The compression production apparatus A for the gas hydrate pellets p, which has the above-described structure, operates as follows. The gas hydrate powder n supplied from the unillustrated gas-hydrate-powder production apparatus is once retained in the hopper chamber 5 under the conditions similar to those for generating the gas hydrate powder (for example, approximately at 5 MPa and 3° C.). Then, the powder n is fed to the pair of rolls 6a and 6b disposed below the opening portion 5a of the hopper chamber 5 by the action of the screw-type push-in device 12. The gas hydrate powder n is securely filled in pockets 7 formed in the rolls 6a and 6b, and is compressed along with the rotation of the rolls 6a and 6b, so that the pellets p are produced.

In the compressing part between the rolls 6a and 6b, water (unreacted water) contained in the gas hydrate powder n exudes out as if being squeezed out. The squeezed water h3 is not discharged to the outside through the gap between the rolls 6a and 6b because the gas hydrate has been pressed and consolidated in the gap. Instead, the squeezed water h3 is discharged all the time through the water pipe 4 provided in the lower portion of the side plate 1b of the hopper chamber 5.

When the pellets p are produced using the apparatus A, the aforementioned substantially wedge-shaped aggregate b (blockage) is generated in some cases between the rolls 6a and 6b and in the opening portion 5a of the hopper chamber 5. Such generation of the aggregate is caused due to variations in the pressing force of the push-in device 12, the property of the gas hydrate powder n, which is the raw material, and the like.

In such a case, the hot water h1 (for example, at 60° C.) is supplied from the thermostatic chamber into the hopper chamber 5 through the heat-transfer-medium line 2 in the side plate 1a. The supply amount and temperature of the hot water h1 are preferably adjusted as appropriate in accordance with the interior size of the hopper chamber, the length of the rolls in the axial direction thereof, the temperature of the gas hydrate powder to be supplied, and the like.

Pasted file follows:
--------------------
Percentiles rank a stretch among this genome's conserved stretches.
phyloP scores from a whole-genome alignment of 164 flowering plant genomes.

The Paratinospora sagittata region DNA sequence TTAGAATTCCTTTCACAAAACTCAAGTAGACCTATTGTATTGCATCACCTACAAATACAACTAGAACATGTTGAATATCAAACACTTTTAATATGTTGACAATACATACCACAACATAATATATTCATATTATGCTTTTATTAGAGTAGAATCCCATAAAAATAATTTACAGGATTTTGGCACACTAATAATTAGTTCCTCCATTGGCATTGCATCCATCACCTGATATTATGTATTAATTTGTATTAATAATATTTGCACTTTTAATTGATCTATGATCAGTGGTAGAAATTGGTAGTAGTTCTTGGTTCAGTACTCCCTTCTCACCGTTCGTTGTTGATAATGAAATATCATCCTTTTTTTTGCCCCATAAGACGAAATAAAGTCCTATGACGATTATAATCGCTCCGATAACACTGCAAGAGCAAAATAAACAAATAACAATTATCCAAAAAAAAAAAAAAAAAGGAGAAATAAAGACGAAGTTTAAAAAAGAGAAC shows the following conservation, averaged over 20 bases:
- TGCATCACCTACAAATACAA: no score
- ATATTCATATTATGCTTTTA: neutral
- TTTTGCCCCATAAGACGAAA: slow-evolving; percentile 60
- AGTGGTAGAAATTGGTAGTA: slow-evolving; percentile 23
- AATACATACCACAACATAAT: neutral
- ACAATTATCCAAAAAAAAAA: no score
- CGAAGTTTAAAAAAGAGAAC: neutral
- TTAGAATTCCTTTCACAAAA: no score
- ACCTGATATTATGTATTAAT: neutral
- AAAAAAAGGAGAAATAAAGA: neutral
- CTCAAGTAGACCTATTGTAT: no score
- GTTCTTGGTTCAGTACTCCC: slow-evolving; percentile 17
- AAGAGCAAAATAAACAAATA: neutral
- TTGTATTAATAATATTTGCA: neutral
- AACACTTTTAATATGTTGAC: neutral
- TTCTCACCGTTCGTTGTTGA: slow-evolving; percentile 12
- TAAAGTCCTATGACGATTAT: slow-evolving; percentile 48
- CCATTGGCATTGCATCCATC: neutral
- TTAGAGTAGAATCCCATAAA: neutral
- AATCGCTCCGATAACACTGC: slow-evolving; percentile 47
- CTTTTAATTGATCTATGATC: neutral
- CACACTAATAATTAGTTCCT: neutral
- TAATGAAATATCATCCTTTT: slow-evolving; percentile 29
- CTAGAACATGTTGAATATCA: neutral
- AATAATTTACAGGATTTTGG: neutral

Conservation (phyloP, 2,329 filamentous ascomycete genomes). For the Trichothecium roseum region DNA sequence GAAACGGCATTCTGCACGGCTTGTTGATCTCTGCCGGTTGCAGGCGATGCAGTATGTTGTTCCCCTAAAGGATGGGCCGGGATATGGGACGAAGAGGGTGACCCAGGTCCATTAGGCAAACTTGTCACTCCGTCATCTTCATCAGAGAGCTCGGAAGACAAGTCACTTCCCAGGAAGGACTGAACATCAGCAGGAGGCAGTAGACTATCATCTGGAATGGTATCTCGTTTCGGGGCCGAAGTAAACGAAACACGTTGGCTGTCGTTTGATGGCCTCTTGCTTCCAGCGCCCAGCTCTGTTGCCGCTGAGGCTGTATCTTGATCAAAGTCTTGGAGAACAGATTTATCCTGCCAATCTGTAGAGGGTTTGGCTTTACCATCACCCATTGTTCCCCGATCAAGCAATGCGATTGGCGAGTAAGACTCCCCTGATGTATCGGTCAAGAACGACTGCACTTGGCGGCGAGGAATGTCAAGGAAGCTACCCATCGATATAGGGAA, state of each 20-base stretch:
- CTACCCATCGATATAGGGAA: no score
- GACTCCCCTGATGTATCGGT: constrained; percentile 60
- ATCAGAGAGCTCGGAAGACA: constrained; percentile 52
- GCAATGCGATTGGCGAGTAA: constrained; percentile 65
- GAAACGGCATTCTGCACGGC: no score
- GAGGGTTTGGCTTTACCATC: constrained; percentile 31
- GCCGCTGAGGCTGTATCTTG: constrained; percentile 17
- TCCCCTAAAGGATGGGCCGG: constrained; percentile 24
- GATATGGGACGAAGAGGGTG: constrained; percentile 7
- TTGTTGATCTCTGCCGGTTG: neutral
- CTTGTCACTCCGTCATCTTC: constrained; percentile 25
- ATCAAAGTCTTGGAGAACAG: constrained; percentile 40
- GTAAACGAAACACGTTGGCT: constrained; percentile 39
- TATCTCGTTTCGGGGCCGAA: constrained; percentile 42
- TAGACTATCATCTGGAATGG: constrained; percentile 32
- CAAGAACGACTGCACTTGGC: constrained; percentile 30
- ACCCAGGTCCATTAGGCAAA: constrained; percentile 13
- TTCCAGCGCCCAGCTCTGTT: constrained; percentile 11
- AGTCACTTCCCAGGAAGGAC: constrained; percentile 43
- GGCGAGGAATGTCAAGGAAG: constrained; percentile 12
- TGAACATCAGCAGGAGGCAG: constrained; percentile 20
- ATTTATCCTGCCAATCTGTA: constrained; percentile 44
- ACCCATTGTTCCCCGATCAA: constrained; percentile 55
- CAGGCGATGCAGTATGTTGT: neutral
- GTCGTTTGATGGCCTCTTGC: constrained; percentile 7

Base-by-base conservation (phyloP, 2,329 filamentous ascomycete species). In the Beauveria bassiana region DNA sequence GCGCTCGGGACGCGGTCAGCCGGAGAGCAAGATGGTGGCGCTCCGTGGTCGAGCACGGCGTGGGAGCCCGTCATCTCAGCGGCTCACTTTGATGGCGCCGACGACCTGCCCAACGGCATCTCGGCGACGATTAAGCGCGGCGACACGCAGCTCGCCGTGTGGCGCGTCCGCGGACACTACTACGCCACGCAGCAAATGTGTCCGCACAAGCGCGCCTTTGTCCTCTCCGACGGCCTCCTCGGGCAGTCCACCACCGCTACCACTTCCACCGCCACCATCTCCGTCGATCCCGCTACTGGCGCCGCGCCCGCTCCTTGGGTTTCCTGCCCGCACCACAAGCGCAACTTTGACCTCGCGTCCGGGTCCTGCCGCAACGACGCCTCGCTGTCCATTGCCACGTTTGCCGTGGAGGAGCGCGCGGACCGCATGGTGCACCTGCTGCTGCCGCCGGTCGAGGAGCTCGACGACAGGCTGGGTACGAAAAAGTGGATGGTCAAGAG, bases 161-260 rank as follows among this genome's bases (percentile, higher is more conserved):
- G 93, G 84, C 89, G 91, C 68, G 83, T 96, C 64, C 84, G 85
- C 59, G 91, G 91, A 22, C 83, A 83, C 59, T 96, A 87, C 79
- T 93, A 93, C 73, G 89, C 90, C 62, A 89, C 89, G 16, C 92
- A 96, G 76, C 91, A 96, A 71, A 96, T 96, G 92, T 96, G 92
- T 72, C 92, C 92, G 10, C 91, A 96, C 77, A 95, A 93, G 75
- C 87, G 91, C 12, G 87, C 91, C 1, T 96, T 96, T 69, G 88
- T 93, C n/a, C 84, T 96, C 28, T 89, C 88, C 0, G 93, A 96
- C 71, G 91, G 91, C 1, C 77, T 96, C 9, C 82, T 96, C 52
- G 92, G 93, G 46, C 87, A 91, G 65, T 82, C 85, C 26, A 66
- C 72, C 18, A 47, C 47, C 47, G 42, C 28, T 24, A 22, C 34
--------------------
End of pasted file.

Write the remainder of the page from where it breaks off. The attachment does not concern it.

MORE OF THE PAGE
With the supply of the hot water h1, the aggregate b (blockage) of the gas hydrate powder receives the heat of the hot water h1, and is thereby melted (decomposed) in a short time period (for example, 3 to 6 minutes) while emitting a gas (a natural gas such as methane or propane). Then, the hot water h1 which has given the heat to the aggregate b (blockage) is discharged as the discharged water h2 through the water pipe 4. The gas generated in the melting of the aggregate b (blockage) is recovered through a gas recovery conduit so as to be reused as a raw-material gas for the gas-hydrate-powder production apparatus or the like.

The production apparatus A according to the first invention significantly reduces the burden on the operation of removing the substantially wedge-shaped aggregate (blockage) generated in the hopper chamber 5 of the production apparatus, and also shortens the time taken for the removal from several hours to several minutes.